NPE2018 New Technology Focus: Mix of New Materials
Two new families of flexible PVC compounds are spotlighted by Teknor Apex (S22045).
Apex 1523-LG Series compounds, designed for automotive window encapsulation are said to exhibit gloss levels similar to those of EPDM rubber beltline seals or glass run channels, enabling manufacturers of PVC encapsulated windows to meet OEM demand for a closer match in the surface finish of these critical appearance parts. These compounds achieve a gloss level of 3 to 4 range without need for surface treatment of the tooling. Compared to standard window encapsulation PVC compounds which are in the 9 to 12 range, Apex 1523 compounds eliminate the cost associated with tooling maintenance and repair to keep a consistent surface appearance from part-to-part. This series has several OEM approvals such as GM’s GMW-16084 spec for quarter windows and sunroofs from Chrysler.
Apex 2324A2 Series compounds are made with ingredients listed under California Proposition 65 and are said to provide similar performance to standard compounds used in indoor and outdoor building products. The eight compounds in the series have Shore A hardness ranging from 55 to 90, are opaque grades that are said to extrude well across a wide temperature range, and in some cases are suitable for co-extrusion with rigid PVC. Applications include gaskets, flexible glazing, weather-stripping, door sweeps, and other interior and exterior profiles.
Wellman Advanced Materials (S12189) is featuring the latest additions to its specialty PP line geared to automotive including:
Pret A422-G30, a 30% short glass reinforced PP that has had its first application in the U.S. with an automotive OEM in a grille-opening reinforcement panel. It boasts excellent appearance and performance.
Pret A422-LG60, is one of the company’s newest long-glass fiber PP products. Shanghai PRET has been a leader in LFT (long fiber thermoplastics) in Asia, and since its acquisition of Wellman have expanded into the North American and European markets. This material was used in the first instrument panel substrate application for a new BMW model produced here.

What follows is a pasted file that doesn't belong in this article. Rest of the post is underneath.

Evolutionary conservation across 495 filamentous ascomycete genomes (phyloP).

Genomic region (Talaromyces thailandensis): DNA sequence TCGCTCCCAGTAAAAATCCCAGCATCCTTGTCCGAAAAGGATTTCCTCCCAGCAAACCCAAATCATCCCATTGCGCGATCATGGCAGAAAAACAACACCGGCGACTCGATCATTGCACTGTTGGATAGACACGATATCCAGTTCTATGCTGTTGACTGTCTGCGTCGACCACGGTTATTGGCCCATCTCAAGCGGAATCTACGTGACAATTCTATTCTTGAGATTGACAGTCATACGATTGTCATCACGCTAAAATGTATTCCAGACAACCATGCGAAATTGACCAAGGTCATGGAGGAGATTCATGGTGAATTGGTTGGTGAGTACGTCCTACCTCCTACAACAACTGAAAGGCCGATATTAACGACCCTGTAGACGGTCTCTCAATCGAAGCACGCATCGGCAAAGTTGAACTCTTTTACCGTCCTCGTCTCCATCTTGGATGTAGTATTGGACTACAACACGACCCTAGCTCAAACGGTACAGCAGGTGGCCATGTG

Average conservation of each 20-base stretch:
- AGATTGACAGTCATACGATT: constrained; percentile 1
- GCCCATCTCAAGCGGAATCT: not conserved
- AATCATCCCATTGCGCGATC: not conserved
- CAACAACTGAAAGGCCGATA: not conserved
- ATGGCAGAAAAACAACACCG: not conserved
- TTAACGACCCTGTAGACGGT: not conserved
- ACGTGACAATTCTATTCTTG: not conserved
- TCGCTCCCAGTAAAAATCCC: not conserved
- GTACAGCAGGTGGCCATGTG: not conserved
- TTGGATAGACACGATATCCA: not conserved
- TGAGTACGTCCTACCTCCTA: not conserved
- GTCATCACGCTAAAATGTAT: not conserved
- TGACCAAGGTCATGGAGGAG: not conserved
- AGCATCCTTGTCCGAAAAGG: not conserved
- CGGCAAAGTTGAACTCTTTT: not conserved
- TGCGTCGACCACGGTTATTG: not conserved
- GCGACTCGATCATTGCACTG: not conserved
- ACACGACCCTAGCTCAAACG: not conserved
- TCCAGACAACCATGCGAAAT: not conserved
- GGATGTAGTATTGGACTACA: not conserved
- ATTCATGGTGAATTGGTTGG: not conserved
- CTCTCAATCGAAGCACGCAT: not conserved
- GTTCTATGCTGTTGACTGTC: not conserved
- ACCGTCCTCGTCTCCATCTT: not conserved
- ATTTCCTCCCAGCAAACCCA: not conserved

Arkema’s subsidiary Altuglas (S34146) is showcasing its new Plexiglas Sylk acrylic which boasts an exceptional combination of diffusion and light transmission, with maximum LED hiding power lighting and skylight/luminary applications, but also furniture, privacy partitions, and POP displays due to its soft, smooth texture and modern finish.
Altuglas will also highlighting the expansion of its Plexiglas ELiT Series acrylics positioned as a new option for larger edge-lit signs while maintaining a slim and modern appearance, as well as Altuglas LED Bloc which is changing the face of store-front signage with its thin, modern profile and ability to be used independently without the additional components previously required for signage.
For automotive, Altuglas is featuring Plexiglas HT121-LPL, a highly heat-resistant acrylic resin, formulated specifically for long path length (LPL) applications, such as signature lighting and thick lenses. In addition to the already robust optical properties, chemical resistance, and outdoor stability of Plexiglas resins, HT121-LPL is said to have much improved light transmission and heat stability, ensuring the polymer’s water-white clarity is maintained after injection molding and in its end-use application.
PolyOne is highlighting (Room S230BC) new FireCon CPE, a flame-retardant chlorinated PE for wire and cable, said to resist acids, alakalis, oils, fuels, solvents, and extreme temperatures.
Chemistry is seldom as simple as it looks. Polymer chemistry takes the complexity up a notch. Nylon chemistry is about much more than doing the math.
A thermoplastic composite technology that emerged just a couple of years ago promises to make dramatic strides within the next two years in automotive mass production of structural components.
Plastics are going “green,” but they will need some help to get there. Biodegradable polymers derived from renewable resources are attracting lots of interest and publicity, but that enthusiasm is counterbalanced by persistent questions of availability, cost, performance, and processability. All these issues are inter-related: Increasing demand will lead to more capacity, which will presumably lead to lower prices. But the foundation is market demand, which ultimately depends on whether biopolymers will have the performance properties and processability to compete with existing non-renewable plastics.